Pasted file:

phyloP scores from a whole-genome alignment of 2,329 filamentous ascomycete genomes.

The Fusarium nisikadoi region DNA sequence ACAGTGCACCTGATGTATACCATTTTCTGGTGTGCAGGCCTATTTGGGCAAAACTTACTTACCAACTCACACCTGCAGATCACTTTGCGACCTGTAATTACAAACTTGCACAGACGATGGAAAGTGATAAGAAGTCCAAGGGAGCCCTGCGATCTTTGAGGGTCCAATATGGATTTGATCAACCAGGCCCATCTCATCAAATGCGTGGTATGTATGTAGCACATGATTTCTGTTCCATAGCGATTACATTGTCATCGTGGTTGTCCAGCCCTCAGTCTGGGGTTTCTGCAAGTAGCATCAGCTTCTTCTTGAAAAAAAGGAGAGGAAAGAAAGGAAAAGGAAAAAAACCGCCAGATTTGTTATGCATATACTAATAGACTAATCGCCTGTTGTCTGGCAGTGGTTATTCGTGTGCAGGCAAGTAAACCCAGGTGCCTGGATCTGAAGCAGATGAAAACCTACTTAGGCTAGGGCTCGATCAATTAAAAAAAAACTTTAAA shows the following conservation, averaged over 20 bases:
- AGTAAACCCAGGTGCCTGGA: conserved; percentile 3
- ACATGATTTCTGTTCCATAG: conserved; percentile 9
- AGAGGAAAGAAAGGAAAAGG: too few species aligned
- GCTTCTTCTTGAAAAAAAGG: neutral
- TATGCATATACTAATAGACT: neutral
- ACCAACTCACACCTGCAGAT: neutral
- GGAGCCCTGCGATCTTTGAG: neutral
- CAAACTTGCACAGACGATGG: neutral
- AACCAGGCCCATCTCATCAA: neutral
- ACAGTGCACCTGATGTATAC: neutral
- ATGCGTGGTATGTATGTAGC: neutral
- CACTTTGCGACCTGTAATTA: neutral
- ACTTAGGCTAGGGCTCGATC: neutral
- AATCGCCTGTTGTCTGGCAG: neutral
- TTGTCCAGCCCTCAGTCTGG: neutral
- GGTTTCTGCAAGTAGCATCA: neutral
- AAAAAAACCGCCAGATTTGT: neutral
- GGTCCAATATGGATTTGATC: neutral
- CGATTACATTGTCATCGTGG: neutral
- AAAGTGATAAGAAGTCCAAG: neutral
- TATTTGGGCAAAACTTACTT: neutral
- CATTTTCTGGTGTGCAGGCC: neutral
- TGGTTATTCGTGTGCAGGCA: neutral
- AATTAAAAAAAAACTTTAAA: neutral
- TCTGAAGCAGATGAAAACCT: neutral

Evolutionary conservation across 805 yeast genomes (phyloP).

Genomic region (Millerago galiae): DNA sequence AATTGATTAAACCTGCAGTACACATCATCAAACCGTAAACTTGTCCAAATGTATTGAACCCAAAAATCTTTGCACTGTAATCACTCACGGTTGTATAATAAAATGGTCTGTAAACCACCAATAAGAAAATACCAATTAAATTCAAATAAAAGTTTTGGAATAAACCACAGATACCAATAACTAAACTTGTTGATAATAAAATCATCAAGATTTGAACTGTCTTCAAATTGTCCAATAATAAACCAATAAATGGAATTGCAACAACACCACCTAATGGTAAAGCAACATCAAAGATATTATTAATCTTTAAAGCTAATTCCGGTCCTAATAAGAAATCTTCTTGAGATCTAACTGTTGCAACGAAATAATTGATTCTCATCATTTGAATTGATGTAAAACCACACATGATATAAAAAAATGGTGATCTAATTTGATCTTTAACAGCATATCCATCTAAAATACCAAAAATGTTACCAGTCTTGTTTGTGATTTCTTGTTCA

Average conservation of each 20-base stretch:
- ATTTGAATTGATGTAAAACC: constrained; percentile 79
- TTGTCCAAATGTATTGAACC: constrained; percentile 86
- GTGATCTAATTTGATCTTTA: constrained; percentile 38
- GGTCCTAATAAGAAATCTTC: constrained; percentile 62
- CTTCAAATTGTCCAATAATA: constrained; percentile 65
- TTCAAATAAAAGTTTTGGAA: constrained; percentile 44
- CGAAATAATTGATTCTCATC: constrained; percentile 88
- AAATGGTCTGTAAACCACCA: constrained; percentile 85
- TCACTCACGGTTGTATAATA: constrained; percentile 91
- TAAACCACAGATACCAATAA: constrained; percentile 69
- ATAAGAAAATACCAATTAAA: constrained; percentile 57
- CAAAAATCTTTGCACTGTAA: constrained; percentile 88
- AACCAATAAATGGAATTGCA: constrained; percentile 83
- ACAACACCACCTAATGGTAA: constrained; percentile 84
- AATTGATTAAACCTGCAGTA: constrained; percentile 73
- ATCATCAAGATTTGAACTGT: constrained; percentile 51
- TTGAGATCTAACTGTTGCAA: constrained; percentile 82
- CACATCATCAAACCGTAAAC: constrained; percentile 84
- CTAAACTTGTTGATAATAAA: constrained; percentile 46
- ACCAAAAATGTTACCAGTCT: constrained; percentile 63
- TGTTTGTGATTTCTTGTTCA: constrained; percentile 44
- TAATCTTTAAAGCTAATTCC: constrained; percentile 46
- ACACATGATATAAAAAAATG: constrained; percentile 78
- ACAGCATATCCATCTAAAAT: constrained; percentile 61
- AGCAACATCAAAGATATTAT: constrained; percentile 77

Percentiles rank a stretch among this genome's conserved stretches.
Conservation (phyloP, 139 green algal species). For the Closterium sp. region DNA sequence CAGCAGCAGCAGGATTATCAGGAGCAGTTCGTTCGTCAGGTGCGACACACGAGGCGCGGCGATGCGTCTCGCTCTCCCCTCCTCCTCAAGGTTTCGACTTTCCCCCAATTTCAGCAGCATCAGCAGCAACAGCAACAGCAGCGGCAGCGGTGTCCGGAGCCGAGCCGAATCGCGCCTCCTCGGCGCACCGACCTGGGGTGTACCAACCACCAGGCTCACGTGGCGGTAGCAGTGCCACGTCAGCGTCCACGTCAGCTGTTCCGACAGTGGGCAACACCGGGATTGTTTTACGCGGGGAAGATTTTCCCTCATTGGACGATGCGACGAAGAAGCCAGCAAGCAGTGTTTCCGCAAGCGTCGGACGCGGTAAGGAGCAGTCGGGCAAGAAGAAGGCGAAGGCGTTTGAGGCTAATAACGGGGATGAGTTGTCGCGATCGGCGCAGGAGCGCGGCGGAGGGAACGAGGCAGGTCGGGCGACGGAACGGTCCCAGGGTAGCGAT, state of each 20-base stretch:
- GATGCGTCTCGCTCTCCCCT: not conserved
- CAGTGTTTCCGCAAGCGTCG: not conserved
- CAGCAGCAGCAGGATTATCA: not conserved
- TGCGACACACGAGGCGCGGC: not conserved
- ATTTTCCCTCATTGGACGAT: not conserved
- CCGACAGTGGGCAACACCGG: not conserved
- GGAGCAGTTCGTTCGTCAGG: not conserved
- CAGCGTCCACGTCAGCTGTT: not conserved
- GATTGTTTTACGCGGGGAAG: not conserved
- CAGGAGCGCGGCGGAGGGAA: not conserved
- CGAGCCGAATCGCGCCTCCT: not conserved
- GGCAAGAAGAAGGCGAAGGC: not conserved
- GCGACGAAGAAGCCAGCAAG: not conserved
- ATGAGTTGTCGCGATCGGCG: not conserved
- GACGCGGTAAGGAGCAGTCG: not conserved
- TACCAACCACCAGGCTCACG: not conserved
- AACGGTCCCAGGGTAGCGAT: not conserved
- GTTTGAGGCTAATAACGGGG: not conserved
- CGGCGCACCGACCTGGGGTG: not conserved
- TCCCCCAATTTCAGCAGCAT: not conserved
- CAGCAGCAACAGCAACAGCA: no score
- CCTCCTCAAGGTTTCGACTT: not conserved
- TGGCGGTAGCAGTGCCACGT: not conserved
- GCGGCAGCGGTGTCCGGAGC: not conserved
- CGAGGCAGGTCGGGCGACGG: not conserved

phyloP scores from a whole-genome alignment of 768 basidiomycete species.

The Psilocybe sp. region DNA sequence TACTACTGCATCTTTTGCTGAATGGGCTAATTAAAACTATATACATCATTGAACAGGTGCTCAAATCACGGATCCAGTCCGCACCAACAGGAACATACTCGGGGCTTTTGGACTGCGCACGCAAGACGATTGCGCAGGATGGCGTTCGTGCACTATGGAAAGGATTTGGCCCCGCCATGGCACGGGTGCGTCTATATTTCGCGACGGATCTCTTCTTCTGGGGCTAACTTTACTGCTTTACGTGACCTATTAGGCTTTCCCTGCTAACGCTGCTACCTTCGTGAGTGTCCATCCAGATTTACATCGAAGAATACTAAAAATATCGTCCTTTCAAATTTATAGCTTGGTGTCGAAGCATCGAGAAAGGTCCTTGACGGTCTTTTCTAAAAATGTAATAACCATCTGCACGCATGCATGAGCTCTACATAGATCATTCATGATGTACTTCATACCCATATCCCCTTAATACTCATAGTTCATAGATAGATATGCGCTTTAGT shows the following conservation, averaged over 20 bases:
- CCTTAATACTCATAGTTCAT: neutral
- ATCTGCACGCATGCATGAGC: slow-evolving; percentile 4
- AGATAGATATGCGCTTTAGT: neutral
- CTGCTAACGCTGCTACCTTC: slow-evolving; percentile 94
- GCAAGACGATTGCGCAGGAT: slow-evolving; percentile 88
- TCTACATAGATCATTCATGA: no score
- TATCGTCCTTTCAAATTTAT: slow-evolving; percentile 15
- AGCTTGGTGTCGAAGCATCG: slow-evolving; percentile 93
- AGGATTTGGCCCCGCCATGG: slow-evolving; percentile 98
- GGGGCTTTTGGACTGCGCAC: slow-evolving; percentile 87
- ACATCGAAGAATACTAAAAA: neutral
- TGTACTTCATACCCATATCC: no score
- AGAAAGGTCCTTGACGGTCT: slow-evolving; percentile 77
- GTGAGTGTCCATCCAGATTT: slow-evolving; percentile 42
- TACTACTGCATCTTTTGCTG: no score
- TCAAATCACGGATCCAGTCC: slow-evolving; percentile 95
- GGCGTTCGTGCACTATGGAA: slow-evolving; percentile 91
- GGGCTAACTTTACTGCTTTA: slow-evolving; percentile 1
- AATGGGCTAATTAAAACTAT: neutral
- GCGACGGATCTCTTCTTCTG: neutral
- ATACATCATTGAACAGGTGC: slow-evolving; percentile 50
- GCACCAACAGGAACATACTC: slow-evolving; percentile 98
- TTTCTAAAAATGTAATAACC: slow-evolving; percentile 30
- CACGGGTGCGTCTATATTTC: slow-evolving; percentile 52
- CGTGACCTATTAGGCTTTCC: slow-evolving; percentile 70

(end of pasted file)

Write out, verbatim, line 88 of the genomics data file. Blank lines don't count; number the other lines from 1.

- CTGCTAACGCTGCTACCTTC: slow-evolving; percentile 94